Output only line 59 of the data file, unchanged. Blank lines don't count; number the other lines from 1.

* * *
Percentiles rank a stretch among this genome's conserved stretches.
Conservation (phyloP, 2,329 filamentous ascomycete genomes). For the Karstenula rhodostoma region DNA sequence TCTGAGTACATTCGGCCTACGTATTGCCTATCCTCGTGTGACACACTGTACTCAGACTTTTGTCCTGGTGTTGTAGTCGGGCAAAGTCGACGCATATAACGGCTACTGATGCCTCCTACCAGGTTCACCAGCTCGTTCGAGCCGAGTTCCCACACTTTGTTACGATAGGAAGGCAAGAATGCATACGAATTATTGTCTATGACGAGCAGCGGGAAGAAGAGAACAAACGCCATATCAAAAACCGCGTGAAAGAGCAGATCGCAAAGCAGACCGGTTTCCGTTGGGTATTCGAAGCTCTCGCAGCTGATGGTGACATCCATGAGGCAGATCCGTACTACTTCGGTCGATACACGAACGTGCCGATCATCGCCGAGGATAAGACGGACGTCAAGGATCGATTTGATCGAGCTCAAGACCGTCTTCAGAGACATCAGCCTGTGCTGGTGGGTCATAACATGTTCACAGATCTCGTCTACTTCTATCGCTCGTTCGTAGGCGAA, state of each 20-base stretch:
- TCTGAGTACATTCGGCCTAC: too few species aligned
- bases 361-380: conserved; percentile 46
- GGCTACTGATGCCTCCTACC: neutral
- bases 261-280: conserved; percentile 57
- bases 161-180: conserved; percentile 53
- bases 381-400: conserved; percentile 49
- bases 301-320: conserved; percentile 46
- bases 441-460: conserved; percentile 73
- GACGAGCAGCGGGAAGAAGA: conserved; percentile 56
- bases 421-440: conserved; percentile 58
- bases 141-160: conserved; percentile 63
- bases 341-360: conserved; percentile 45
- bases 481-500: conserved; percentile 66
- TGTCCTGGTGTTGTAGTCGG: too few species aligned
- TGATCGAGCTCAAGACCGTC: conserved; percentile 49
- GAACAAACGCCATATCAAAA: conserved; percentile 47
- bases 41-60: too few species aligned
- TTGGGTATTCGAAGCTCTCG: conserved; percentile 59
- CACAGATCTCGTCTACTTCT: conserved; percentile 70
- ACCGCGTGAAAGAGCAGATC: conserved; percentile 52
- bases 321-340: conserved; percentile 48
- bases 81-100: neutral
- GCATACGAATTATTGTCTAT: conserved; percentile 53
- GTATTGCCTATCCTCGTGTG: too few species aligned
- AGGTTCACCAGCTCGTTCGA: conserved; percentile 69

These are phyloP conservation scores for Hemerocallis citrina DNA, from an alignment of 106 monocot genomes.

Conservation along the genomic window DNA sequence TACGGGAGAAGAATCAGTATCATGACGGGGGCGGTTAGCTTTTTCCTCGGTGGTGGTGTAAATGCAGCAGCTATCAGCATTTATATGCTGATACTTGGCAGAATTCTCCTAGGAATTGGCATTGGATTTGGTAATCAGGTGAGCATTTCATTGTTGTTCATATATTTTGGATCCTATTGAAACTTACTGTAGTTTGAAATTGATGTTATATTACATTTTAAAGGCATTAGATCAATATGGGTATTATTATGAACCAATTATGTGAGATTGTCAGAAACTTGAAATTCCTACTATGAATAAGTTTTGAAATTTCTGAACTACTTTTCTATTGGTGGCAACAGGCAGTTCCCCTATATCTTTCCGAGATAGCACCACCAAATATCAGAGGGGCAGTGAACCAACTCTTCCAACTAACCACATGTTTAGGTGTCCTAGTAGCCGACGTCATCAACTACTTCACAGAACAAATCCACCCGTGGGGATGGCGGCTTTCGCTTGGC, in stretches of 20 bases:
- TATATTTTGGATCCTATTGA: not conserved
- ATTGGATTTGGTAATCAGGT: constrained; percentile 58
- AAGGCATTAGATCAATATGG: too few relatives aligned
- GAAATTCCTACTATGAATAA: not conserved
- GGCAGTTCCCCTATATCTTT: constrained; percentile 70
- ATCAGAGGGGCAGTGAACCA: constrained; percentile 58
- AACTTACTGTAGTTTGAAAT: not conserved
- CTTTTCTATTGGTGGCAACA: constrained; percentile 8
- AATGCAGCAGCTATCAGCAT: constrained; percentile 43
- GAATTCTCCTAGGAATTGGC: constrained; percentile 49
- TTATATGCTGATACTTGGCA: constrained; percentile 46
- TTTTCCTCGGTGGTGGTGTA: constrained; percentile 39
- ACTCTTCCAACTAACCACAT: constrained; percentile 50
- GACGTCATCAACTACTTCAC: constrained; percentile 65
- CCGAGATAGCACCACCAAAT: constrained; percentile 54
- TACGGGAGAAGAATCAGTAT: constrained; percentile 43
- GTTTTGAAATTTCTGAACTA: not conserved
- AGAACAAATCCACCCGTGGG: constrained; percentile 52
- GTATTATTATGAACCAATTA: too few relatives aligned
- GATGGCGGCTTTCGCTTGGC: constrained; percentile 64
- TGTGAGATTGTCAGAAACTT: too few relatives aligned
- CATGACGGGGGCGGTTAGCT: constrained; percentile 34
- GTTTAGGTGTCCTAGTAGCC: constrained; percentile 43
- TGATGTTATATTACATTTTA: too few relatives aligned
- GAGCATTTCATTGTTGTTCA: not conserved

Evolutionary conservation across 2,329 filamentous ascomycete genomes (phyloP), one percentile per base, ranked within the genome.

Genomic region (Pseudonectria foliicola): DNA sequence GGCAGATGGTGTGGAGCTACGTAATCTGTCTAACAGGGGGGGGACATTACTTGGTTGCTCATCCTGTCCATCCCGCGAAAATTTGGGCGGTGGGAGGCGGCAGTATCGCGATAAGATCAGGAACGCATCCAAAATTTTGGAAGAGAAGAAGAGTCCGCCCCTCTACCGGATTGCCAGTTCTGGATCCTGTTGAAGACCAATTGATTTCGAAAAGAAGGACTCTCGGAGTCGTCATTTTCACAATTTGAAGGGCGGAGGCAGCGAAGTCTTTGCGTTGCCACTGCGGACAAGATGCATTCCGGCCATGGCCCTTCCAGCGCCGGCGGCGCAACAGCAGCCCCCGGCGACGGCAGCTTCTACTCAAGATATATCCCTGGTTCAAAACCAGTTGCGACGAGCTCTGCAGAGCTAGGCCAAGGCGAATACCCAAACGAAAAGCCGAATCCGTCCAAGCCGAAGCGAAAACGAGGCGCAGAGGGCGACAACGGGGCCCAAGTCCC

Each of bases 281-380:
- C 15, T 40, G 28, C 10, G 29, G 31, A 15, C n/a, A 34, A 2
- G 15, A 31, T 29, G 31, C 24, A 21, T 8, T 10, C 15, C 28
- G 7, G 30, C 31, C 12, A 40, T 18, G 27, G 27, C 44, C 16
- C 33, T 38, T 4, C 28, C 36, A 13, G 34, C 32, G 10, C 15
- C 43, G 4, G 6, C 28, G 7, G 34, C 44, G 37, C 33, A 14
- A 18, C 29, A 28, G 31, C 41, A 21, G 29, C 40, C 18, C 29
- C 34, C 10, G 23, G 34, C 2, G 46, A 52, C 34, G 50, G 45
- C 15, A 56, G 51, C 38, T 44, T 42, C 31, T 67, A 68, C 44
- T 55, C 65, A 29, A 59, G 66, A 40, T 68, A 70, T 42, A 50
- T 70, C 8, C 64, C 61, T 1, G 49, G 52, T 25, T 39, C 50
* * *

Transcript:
- G 15, A 31, T 29, G 31, C 24, A 21, T 8, T 10, C 15, C 28